Kingston farmer becomes youngest recipient of Farm Family of the Year Award
by Marie Nesmith
May 22, 2011 | 5123 views | 0 0 comments | 16 16 recommendations | email to a friend | print
Jacob Jones, owner of Double J Farms in Kingston, won the top award at the Farm Family Banquet 2011 on May 9. His 160-acre property annually yields about 500 round bales of hay and produces 840,000 broiler chickens — or seven flocks of 120,000 birds — for Pilgrim’s Pride.
SKIP BUTLER/The Daily Tribune News
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For Jacob Jones, a boyhood interest in farming has turned into a prize-winning poultry and hay operation.

At 28, the Kingston resident became the youngest individual to receive the Bartow County Farm Family of the Year distinction. The award, which has been presented since 1962, recognizes "family farms" and their owners' contributions to the local agriculture industry.

"When I won I was excited," Jones said. "That's all I really ever wanted to do was farm. So I thought it was a pretty good honor to be selected for that. They said I was the youngest that [had ever] got it.

"The little program at the banquet had all of [the past winners listed] on there from back in the '60s and I knew a lot of them -- not some of the older ones, but from the '80s up I knew a lot of them [as far as] people that are still farming. So that's pretty cool. All the big farmers around the county are on there."

A field representative with Pilgrim's Pride since 2005, Jones has been overseeing his 160-acre Double J Farms on Hall Station Road since the early 2000s. Once part of his great-grandfather's property, the farm now annually yields about 500 round bales of hay and produces 840,000 broiler chickens -- or seven flocks of 120,000 birds -- for Pilgrim's Pride. In addition to renting 50 acres, Jones also has recently expanded his farming operation by purchasing 10 acres -- located on Stoner's Road in Adairsville -- in which he has retrofitted two existing chicken houses.

"I usually get up and check on the chickens," Jones said, describing his daily routine. "Then I go to work. I work for Pilgrim's Pride also. I'm a field service rep for them -- a service tech -- [so] I check other people's farms that grow for them.

"So I'll check on the chickens, go to work, come home and [do] whatever needs to be done then -- mowing hay, clearing land and some more work with the chickens. Then usually it's about 8 or 9 o'clock before I get done every day. ... All I've really ever wanted to do is just farm. I don't know why. I've always been carried away with tractors and hay balers and bulldozers and dump trucks and just anything to do with farming."

While his ultimate goal is to add cattle to his farming enterprise, Jones currently is busy clearing pasture land and harvesting hay. With 128 rolls baled so far, he expects to be cutting hay for another month, depending on the weather.

"[In the long term] what I want to do is farm full time," Jones said. "You're kind of on your own schedule. As far as growing chickens, when you sell your chickens, it's a competitive type contract. When you sell your chickens, you're competing against other chicken growers and that really determines your pay. So the better job you do on your chickens, the more money you make. So it's about money but it's about bragging rights, being competitive. And I just love for people to pull up and say, 'Oh, you've got a good bunch of hay there' or 'Your place looks nice' or 'When are you selling your chickens?' ... I just like it.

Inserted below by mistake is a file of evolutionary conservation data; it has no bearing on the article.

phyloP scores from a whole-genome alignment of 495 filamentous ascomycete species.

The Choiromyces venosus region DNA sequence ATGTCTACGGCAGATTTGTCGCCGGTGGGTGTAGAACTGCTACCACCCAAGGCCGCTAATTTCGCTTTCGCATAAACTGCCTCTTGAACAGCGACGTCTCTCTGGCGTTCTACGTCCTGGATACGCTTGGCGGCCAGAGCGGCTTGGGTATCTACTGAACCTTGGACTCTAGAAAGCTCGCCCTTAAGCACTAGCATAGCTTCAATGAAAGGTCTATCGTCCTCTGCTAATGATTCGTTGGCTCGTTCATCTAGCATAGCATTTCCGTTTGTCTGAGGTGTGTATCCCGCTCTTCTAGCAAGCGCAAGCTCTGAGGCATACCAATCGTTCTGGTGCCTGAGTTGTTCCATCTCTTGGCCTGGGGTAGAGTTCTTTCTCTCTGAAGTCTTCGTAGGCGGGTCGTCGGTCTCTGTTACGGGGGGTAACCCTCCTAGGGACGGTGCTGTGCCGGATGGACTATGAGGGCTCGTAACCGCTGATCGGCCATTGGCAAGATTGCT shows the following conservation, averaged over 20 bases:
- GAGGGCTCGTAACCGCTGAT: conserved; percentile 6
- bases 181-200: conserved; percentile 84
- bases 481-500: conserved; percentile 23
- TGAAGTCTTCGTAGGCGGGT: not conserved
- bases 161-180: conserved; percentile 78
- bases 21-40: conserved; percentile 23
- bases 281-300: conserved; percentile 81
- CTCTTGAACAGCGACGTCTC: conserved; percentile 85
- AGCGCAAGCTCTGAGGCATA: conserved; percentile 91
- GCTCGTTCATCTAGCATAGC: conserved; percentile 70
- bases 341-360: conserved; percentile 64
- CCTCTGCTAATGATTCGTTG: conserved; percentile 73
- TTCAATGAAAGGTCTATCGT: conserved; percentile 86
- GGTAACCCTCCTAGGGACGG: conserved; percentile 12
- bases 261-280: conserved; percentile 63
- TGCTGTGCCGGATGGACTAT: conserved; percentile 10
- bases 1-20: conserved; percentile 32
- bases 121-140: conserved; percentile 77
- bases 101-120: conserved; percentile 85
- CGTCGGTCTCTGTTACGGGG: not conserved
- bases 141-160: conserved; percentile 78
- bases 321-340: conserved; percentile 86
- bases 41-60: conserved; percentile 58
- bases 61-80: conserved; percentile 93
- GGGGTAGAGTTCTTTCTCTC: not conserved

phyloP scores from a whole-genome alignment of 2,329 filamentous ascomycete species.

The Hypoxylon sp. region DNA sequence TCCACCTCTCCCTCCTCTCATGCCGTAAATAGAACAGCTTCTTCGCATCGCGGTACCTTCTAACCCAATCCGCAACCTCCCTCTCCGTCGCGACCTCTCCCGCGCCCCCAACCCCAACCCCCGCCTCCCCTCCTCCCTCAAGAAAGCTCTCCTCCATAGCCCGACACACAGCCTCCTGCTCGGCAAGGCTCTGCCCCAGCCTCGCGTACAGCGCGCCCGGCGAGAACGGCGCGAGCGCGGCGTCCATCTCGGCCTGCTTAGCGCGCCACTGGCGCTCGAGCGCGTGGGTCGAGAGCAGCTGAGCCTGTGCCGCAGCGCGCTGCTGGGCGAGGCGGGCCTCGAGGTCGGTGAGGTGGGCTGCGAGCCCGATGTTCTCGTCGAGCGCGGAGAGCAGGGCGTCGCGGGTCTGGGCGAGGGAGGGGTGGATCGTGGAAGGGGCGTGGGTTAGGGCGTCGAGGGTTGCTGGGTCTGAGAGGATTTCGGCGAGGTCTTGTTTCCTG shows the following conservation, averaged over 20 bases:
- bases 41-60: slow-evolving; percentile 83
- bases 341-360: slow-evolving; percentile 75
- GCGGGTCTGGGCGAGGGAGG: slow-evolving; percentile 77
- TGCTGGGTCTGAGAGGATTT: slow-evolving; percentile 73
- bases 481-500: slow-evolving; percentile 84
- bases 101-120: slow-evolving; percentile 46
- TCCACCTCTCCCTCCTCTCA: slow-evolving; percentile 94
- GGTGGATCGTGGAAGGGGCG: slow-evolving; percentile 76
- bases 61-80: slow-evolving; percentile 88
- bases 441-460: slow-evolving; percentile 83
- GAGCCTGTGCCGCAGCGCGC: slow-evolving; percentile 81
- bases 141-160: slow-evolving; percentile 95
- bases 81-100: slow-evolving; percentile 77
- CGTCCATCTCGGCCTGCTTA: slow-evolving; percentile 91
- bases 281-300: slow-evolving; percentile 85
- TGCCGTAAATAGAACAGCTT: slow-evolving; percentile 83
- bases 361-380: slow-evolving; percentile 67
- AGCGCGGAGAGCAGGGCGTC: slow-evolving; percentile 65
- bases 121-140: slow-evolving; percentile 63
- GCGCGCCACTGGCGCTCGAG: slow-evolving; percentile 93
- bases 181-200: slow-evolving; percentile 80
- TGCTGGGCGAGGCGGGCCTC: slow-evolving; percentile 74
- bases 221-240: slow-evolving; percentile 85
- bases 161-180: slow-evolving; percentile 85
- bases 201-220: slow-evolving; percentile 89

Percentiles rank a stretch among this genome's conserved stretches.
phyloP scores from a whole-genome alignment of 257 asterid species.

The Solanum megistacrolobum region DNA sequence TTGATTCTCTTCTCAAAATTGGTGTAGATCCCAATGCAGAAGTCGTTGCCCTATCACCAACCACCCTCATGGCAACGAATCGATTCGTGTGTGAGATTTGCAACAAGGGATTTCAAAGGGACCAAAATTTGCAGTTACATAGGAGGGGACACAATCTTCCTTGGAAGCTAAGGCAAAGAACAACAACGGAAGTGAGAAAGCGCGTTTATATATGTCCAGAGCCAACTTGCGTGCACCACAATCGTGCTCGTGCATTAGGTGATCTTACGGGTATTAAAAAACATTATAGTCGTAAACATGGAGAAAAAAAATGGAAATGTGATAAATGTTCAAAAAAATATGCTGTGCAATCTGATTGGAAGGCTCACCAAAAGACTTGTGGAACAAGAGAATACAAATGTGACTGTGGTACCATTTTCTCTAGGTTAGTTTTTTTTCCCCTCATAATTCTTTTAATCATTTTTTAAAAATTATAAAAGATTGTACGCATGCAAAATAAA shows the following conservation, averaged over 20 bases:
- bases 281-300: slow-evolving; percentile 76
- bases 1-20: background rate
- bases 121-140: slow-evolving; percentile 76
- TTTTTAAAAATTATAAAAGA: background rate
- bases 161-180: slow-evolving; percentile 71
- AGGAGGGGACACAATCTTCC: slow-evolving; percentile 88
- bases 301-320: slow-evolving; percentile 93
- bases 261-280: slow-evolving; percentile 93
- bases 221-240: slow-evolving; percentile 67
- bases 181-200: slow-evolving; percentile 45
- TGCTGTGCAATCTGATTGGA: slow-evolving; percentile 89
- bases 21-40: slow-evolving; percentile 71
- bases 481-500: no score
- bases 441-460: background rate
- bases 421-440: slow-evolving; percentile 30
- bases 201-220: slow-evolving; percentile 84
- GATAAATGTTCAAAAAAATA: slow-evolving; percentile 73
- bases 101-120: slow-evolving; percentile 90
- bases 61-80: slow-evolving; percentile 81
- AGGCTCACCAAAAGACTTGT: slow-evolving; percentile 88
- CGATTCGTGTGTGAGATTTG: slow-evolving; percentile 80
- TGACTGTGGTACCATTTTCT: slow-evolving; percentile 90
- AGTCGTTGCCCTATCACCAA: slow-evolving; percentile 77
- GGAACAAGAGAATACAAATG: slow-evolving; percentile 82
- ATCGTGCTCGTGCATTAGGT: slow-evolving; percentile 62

"I think it's a good, honest living. There's always something to do. I don't think it would be for everybody. You've always got something tore up or you've always got something to do when there's something else you need to be doing ... [In the future] I'd like to have about 50 head of cattle there at the farm and build me two more chicken houses and that'd be good enough."

Held at Cartersville's Barbecue Street on May 9, the Farm Family Banquet 2011 was sponsored by Ag Georgia Farm Credit and John Carroll in cooperation with the Bartow County Farm Bureau and Bartow County Extension Service. As is tradition, Jones was selected by the award's past three recipients -- the families of Mark Floyd, Talmadge Hollaran and Steve Worthington.

"The names are selected from the past three farm families," said Bartow County Farm Bureau President Dean Bagwell, adding the award can be presented to a single individual like Jones because "farm family" refers to the type of farm -- a family operation and not a large corporate entity. "So it means you pretty much have some knowledge of the farming families around, and it's never repeated. There's been some father/sons but it's never been the same person [twice]. [The list] shows how agriculture has changed in Bartow County, the diversity of it. It's basically gone from a row crop into a poultry- and cattle-type industry.

"There's still significant row cropping but there's not as much as there was back when it started. ... [With the Farm Family Banquet] we try to recognize the youth in the county as far as the 4-H and the FFA and the FCCLA, that's family consumer science, [in addition to] the Farm Family. It's just something that's been going on for a number of years. Basically what I'm trying to do with it is to show that farming is still viable in Bartow County. A lot of people say it's gone from Bartow County but it's just changed from what everybody associates with farming."

Along with Jones, other individuals that were acknowledged during the annual banquet included Louis Hunt, Friend of Agriculture; Desiree Putman of Woodland High School, Family and Consumer Science; Christina Garner of Woodland High School, Outstanding Future Farmer of America; and Kelly Miller of Woodland High School, Brock Hufstetler of Cartersville High School and Emily Pike of North Paulding High School -- 4-H Excellence in Agriculture.